May 6, 2013
Google Could Add YouTube Subscriptions For Premium Content
Enid Burns for redOrbit.com — Your Universe Online
YouTube may soon start charging subscriptions for channels airing premium content, according to a Financial Times story running on CNN. Subscriptions would be for a number of channels and it is likely much of its content will remain available for free with advertising.
Sources say the subscription platform could provide as many as 50 YouTube channels, with subscriptions starting at $1.99 per month. It is not known whether each channel will have its own subscription, or if YouTube will offer packages that bundle a number of channels -- or all channels -- together under a single subscription.
The Financial Times reported the official word from a YouTube spokesperson was there is "nothing to announce" regarding channel subscriptions but they are "looking into creating a subscription platform that could bring even more great content to YouTube for users to enjoy and provide [their] creators with another vehicle to generate revenue from their content, beyond the rental and ad-supported models we offer."
The article says YouTube has been working on a channel subscription format for several months. If this is true, an announcement on such a service is imminent, and could happen as early as this week.
Subscriptions could bring in content from partners that have not previously provided content on YouTube because of its free nature. The new format could bring in content from TV and other providers. While scripted content is ideal for such a format, The Droid Guy reports specialty channels might include news corporations, as well as other content providers.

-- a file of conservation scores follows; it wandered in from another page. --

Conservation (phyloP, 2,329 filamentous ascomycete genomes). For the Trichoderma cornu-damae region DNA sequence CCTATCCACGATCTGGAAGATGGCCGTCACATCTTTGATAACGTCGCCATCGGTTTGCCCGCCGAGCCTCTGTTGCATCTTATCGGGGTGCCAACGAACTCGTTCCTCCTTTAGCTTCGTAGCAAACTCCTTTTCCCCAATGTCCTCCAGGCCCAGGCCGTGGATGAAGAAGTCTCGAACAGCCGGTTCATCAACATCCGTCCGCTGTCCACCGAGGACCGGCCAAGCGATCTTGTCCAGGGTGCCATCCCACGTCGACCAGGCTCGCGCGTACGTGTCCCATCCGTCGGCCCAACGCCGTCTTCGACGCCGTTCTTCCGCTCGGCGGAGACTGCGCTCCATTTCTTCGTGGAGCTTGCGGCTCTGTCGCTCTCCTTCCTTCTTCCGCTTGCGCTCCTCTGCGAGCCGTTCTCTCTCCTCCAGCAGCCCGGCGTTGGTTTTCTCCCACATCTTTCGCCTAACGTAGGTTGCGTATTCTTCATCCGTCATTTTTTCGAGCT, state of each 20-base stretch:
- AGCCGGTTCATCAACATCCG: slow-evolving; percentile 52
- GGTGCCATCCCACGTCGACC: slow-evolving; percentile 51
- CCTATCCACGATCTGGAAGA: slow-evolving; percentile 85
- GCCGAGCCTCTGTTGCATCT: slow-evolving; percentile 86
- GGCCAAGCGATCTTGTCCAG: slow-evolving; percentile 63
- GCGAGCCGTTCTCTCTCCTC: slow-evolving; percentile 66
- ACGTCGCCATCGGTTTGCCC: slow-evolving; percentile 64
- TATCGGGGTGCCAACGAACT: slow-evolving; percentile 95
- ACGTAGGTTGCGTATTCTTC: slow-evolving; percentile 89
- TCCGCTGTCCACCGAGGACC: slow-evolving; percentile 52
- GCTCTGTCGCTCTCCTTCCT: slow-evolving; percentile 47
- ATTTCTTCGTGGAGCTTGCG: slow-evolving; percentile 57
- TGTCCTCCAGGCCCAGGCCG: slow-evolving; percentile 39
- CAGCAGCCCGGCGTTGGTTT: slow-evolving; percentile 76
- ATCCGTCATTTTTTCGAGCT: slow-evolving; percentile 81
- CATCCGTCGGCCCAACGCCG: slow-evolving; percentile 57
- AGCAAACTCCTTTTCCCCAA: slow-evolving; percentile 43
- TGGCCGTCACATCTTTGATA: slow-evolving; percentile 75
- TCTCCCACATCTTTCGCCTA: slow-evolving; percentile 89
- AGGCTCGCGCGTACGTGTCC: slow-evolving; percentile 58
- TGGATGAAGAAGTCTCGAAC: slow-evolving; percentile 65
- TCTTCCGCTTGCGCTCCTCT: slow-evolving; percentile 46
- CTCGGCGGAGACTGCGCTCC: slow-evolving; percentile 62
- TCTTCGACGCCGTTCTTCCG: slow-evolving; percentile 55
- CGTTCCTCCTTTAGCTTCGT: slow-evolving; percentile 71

Currently, Google gets the majority of its revenue on YouTube from advertising. Digital video advertising is on track to grow from $2.93 billion to $4.14 billion in 2013, according to eMarketer estimates listed in the Financial Times story. YouTube accounts for a large portion of video ad revenues. While the channel is growing, Google is looking for additional sources to monetize its highly popular video site. Many online content companies are feeling pressure to create new sources of revenue to grow income. Google, which relies largely on advertising, is not immune to such pressures.
The new format has the potential to compete with content subscription services such as Netflix and Amazon Prime, which offers a range of video content to Prime subscribers. While it is not yet known what content will be available initially or down the line, it is possible Google will make deals with TV networks and studios to provide subscriptions to TV shows and possibly even movies.
Several subscription video services have begun creating original content. Netflix has a number of original shows and has announced a new season of Arrested Development which will be available exclusively through Netflix. Amazon.com also opened a studio that will produce TV-like programming and other film projects.
While YouTube videos are often viewed on a PC or laptop, content can be viewed on any connected device including tablets, smartphones and HDTVs. Newer SmartTVs offer easy connectivity, however consumers can connect to Internet services with various Blu-ray players, video game consoles, routers, or by plugging the TV into a PC, among other methods.
Rumors of subscriptions on YouTube first surfaced in January, VentureBeat reports.